Christine Hume and Jeff Clark, Questions Like A Face, Image Text Ithaca Press, 2017

Reviewed by Joe Sacksteder

[Review Guidelines]

The most powerful moment for me experiencing Christine Hume and Jeff Clark's Question Like A Face was absentmindedly flipping back through the images after having "finished" the text—it was an unconscious move, an imagined moment of decompression to lift the weight of witness off my chest—and suddenly noticing a police officer in a photo graph that before had yielded only a stereo, a hat, some sunglasses, and other bedroom detritus. Appropriate, I know, the ability of the white male reader to allow his cop-spotting faculties to atrophy. He's sort of in the background, but not so far as to excuse my misseeing, reflected in a mirror, bi-bisected by the camera he himself aims, just above the gun, just above the knees. Just a pelvis. The lenses of the sunglasses gaze up at the lens of the camera, their face invisible woman-ed late the night before by one resembling this civil servant.
      Not that the cursory attention I'd paid to the photograph the first time through had been entirely unmotivated by the visuals in this chapbook, photographs culled and arranged by poet / book designer Jeff Clark. Inside the cover, a two-page spread blooms blues and maroons on a mottled gray surface, an impressionistic album cover, an indistinct object at the far right edge that, by the time you reach the back cover, comes into focus as a bullet casing, the blooms blood. But that's later. The next image is simply the entryway of a crappy apartment, aggressively unphotogenic, a turn of the page opening a door onto the title page. Continued snapshots of miscellany train us not to look too hard—a pack of cigarettes, a rug, a junk drawer—even as the progression of the text begins to invest these items with a sense of foreboding. We notice the casual violence of a hole kicked in a hollow-core door, a chair turned over, scuffed Parquet. The text mentions a spent Taser wire that you might mistake for those scratches on the floor, and you turn back to the humdrum rug and see that you mistook the Taser wire for nothing at all. It might not be until the end that you really understand what you're looking at, tucked into the copyright page that usually precedes a text: "Photographs sourced from the Washtenaw County Prosecutor's Office." This page is a pack of cigarettes, meant to be overlooked but holding clues to a scrap of tragic history. Even the playful polka dots of the cover are transformed by now into bullet holes—or a distribution of sex offenders in the city of Ypsilanti, Michigan, "red upside-down tear drops flooding the topography." Sometimes both.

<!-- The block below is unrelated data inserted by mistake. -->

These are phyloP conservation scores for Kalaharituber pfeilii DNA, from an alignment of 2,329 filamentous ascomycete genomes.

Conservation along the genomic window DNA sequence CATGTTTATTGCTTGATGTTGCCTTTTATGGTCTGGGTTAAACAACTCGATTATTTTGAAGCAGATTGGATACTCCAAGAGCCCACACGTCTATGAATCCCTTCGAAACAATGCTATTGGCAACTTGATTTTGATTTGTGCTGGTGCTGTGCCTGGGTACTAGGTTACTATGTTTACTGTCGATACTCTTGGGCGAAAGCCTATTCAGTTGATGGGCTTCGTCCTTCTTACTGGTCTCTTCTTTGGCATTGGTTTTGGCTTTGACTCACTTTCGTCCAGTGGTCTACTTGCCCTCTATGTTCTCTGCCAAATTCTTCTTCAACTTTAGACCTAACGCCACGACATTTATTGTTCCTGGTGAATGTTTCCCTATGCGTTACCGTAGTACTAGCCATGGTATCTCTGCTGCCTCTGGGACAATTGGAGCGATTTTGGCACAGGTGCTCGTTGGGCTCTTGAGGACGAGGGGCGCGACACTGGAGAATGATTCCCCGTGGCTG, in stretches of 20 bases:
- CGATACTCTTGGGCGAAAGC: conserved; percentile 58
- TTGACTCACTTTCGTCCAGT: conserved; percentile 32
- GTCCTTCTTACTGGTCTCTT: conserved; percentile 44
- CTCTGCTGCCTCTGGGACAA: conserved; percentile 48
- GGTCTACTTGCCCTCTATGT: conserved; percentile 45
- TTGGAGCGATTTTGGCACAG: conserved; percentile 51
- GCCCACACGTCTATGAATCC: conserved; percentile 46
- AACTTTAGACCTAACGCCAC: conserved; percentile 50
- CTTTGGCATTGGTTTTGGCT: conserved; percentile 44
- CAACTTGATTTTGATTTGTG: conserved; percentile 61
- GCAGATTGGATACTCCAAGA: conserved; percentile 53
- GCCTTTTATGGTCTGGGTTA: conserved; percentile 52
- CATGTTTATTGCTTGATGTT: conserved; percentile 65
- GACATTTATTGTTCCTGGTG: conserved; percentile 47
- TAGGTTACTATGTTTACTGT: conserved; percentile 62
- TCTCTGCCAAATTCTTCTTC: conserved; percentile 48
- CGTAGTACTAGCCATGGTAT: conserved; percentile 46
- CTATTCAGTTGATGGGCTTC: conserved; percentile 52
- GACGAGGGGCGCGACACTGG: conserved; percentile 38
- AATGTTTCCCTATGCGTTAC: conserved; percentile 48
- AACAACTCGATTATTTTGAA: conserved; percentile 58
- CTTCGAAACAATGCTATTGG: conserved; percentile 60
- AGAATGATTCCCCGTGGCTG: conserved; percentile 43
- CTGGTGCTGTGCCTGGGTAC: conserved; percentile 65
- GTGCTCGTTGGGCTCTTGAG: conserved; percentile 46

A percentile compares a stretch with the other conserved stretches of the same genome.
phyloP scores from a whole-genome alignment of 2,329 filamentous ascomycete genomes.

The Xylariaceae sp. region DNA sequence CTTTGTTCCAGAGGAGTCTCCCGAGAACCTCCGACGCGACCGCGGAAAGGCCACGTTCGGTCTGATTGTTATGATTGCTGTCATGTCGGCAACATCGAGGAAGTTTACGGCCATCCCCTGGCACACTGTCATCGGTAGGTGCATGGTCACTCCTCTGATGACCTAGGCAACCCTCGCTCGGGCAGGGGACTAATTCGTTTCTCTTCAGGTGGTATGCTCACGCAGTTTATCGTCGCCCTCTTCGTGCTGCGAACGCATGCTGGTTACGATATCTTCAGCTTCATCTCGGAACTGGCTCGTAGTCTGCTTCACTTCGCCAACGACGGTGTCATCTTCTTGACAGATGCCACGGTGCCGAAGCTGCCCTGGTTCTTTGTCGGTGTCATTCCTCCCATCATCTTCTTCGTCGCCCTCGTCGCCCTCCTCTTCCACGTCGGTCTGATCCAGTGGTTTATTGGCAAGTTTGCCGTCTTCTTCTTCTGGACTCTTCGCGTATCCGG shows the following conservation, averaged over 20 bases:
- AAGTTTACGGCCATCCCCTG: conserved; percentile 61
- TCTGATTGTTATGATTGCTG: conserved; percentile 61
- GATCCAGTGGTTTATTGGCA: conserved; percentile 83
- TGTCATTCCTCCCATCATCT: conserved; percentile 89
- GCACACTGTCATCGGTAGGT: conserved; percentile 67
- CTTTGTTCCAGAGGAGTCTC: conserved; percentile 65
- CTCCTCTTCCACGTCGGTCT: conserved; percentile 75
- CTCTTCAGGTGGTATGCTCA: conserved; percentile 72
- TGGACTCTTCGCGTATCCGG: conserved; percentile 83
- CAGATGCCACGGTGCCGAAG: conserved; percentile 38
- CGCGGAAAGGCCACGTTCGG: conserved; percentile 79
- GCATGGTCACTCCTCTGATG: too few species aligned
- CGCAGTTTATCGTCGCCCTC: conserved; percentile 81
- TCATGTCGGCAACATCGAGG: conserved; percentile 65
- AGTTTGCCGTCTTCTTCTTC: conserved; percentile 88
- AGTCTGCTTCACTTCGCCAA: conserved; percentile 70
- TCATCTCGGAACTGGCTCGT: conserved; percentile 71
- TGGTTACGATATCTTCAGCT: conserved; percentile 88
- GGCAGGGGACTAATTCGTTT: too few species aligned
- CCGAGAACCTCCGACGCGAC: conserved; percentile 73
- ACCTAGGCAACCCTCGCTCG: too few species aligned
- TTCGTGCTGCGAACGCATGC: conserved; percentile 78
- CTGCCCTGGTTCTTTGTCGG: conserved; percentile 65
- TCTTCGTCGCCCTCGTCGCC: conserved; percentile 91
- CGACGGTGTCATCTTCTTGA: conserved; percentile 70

Despite the innocence with which I was able to frolic through such a laden text, I know the community Hume writes about well, "a city so poor that our skies take on airport traffic so that other cities won't have to… a city so poor that land-lords welcome felons because the government pays the rent, a city of halfway houses and group homes." For five years I lived in a run-down house on Cross Street in Ypsilanti, attending and then teaching adjunct at Eastern Michigan University. The house was old, America-old at least, from 1855 or so, haunted by stories of dubious authenticity: its tenure as a brothel, the murders it had hosted. Although my fears were manifold—deadly mildew, drug-dealing neighbors, gunshots heard at night, financial insecurity, etc.—I generally came to regard my time there as safer-than-reported. That is, until I got a text three years after I'd moved away, a link from one of my fellow tenants to a news article reporting a grisly incident of deadly domestic abuse. Although the whole thing was awful, I was particularly chilled by the sight of another fellow tenant's Jeep in the driveway; while Courtney and I had dodged disaster, Deb had been living there at the time, just upstairs. That I would get so snagged on this Jeep amidst all the horror is a reminder that the image-viewing eye is an irrational archivist, a reminder of why Roland Barthes used the piercing capabilities of the punctum to describe such encounters with frozen time.